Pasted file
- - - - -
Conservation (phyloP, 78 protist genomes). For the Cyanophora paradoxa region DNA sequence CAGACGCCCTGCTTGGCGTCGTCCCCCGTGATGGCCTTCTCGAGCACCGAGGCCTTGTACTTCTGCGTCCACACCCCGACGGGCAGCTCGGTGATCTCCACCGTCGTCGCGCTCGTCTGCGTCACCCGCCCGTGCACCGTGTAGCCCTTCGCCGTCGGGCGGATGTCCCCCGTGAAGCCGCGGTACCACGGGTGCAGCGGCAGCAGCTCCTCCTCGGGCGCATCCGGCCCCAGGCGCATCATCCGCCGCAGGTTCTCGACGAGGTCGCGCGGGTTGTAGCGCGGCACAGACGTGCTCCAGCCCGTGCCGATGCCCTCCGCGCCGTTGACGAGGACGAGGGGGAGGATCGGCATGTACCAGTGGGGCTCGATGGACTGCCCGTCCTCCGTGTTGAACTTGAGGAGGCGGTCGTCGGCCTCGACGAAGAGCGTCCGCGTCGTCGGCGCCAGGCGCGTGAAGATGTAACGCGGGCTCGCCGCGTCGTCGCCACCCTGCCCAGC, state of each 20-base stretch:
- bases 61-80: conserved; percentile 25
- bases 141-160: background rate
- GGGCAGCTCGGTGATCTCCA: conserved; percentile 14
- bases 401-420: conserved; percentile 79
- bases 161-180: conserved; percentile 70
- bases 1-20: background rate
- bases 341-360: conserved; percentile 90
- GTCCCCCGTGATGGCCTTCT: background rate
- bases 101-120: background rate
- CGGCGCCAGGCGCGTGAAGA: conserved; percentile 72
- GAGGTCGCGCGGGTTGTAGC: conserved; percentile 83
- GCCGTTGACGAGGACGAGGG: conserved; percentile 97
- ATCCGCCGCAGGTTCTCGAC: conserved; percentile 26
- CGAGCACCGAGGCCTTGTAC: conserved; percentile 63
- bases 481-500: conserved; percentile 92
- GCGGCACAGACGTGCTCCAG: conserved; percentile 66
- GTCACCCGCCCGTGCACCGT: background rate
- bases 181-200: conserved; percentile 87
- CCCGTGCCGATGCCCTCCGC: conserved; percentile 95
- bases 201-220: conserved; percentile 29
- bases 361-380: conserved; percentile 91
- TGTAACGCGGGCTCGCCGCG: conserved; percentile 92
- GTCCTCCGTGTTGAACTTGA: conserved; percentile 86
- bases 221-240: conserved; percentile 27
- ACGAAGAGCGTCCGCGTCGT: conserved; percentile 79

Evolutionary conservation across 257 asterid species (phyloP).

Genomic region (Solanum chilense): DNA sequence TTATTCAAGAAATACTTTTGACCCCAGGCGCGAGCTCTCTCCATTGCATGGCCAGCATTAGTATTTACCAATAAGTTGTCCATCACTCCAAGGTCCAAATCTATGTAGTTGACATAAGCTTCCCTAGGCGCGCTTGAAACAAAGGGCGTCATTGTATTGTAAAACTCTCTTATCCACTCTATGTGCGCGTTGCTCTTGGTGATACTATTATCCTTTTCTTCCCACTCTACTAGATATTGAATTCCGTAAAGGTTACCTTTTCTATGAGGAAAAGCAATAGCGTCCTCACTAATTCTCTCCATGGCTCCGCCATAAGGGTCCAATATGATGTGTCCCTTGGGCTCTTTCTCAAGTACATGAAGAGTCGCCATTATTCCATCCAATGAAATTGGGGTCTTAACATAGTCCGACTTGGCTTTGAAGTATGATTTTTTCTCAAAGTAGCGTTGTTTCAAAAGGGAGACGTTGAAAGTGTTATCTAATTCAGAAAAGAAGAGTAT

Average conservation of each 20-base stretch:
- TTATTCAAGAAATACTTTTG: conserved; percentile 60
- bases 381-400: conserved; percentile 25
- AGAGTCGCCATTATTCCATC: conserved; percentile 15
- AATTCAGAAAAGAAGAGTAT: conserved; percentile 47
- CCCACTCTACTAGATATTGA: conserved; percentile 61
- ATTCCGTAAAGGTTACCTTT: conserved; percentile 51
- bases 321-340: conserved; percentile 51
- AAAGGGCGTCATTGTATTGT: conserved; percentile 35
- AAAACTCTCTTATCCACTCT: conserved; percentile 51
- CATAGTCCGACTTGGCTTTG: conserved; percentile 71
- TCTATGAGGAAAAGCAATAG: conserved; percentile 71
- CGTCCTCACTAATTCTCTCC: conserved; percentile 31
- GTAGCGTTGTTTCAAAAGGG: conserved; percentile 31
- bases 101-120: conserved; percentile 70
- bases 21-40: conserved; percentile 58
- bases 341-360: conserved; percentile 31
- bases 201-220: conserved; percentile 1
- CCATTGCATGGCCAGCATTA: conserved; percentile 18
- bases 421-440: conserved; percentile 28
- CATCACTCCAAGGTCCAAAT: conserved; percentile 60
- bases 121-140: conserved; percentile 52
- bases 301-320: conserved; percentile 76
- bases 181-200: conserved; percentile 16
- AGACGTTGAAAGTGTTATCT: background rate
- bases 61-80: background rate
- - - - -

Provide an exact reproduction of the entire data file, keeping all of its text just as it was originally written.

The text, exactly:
Conservation (phyloP, 78 protist genomes). For the Cyanophora paradoxa region DNA sequence CAGACGCCCTGCTTGGCGTCGTCCCCCGTGATGGCCTTCTCGAGCACCGAGGCCTTGTACTTCTGCGTCCACACCCCGACGGGCAGCTCGGTGATCTCCACCGTCGTCGCGCTCGTCTGCGTCACCCGCCCGTGCACCGTGTAGCCCTTCGCCGTCGGGCGGATGTCCCCCGTGAAGCCGCGGTACCACGGGTGCAGCGGCAGCAGCTCCTCCTCGGGCGCATCCGGCCCCAGGCGCATCATCCGCCGCAGGTTCTCGACGAGGTCGCGCGGGTTGTAGCGCGGCACAGACGTGCTCCAGCCCGTGCCGATGCCCTCCGCGCCGTTGACGAGGACGAGGGGGAGGATCGGCATGTACCAGTGGGGCTCGATGGACTGCCCGTCCTCCGTGTTGAACTTGAGGAGGCGGTCGTCGGCCTCGACGAAGAGCGTCCGCGTCGTCGGCGCCAGGCGCGTGAAGATGTAACGCGGGCTCGCCGCGTCGTCGCCACCCTGCCCAGC, state of each 20-base stretch:
- bases 61-80: conserved; percentile 25
- bases 141-160: background rate
- GGGCAGCTCGGTGATCTCCA: conserved; percentile 14
- bases 401-420: conserved; percentile 79
- bases 161-180: conserved; percentile 70
- bases 1-20: background rate
- bases 341-360: conserved; percentile 90
- GTCCCCCGTGATGGCCTTCT: background rate
- bases 101-120: background rate
- CGGCGCCAGGCGCGTGAAGA: conserved; percentile 72
- GAGGTCGCGCGGGTTGTAGC: conserved; percentile 83
- GCCGTTGACGAGGACGAGGG: conserved; percentile 97
- ATCCGCCGCAGGTTCTCGAC: conserved; percentile 26
- CGAGCACCGAGGCCTTGTAC: conserved; percentile 63
- bases 481-500: conserved; percentile 92
- GCGGCACAGACGTGCTCCAG: conserved; percentile 66
- GTCACCCGCCCGTGCACCGT: background rate
- bases 181-200: conserved; percentile 87
- CCCGTGCCGATGCCCTCCGC: conserved; percentile 95
- bases 201-220: conserved; percentile 29
- bases 361-380: conserved; percentile 91
- TGTAACGCGGGCTCGCCGCG: conserved; percentile 92
- GTCCTCCGTGTTGAACTTGA: conserved; percentile 86
- bases 221-240: conserved; percentile 27
- ACGAAGAGCGTCCGCGTCGT: conserved; percentile 79

Evolutionary conservation across 257 asterid species (phyloP).

Genomic region (Solanum chilense): DNA sequence TTATTCAAGAAATACTTTTGACCCCAGGCGCGAGCTCTCTCCATTGCATGGCCAGCATTAGTATTTACCAATAAGTTGTCCATCACTCCAAGGTCCAAATCTATGTAGTTGACATAAGCTTCCCTAGGCGCGCTTGAAACAAAGGGCGTCATTGTATTGTAAAACTCTCTTATCCACTCTATGTGCGCGTTGCTCTTGGTGATACTATTATCCTTTTCTTCCCACTCTACTAGATATTGAATTCCGTAAAGGTTACCTTTTCTATGAGGAAAAGCAATAGCGTCCTCACTAATTCTCTCCATGGCTCCGCCATAAGGGTCCAATATGATGTGTCCCTTGGGCTCTTTCTCAAGTACATGAAGAGTCGCCATTATTCCATCCAATGAAATTGGGGTCTTAACATAGTCCGACTTGGCTTTGAAGTATGATTTTTTCTCAAAGTAGCGTTGTTTCAAAAGGGAGACGTTGAAAGTGTTATCTAATTCAGAAAAGAAGAGTAT

Average conservation of each 20-base stretch:
- TTATTCAAGAAATACTTTTG: conserved; percentile 60
- bases 381-400: conserved; percentile 25
- AGAGTCGCCATTATTCCATC: conserved; percentile 15
- AATTCAGAAAAGAAGAGTAT: conserved; percentile 47
- CCCACTCTACTAGATATTGA: conserved; percentile 61
- ATTCCGTAAAGGTTACCTTT: conserved; percentile 51
- bases 321-340: conserved; percentile 51
- AAAGGGCGTCATTGTATTGT: conserved; percentile 35
- AAAACTCTCTTATCCACTCT: conserved; percentile 51
- CATAGTCCGACTTGGCTTTG: conserved; percentile 71
- TCTATGAGGAAAAGCAATAG: conserved; percentile 71
- CGTCCTCACTAATTCTCTCC: conserved; percentile 31
- GTAGCGTTGTTTCAAAAGGG: conserved; percentile 31
- bases 101-120: conserved; percentile 70
- bases 21-40: conserved; percentile 58
- bases 341-360: conserved; percentile 31
- bases 201-220: conserved; percentile 1
- CCATTGCATGGCCAGCATTA: conserved; percentile 18
- bases 421-440: conserved; percentile 28
- CATCACTCCAAGGTCCAAAT: conserved; percentile 60
- bases 121-140: conserved; percentile 52
- bases 301-320: conserved; percentile 76
- bases 181-200: conserved; percentile 16
- AGACGTTGAAAGTGTTATCT: background rate
- bases 61-80: background rate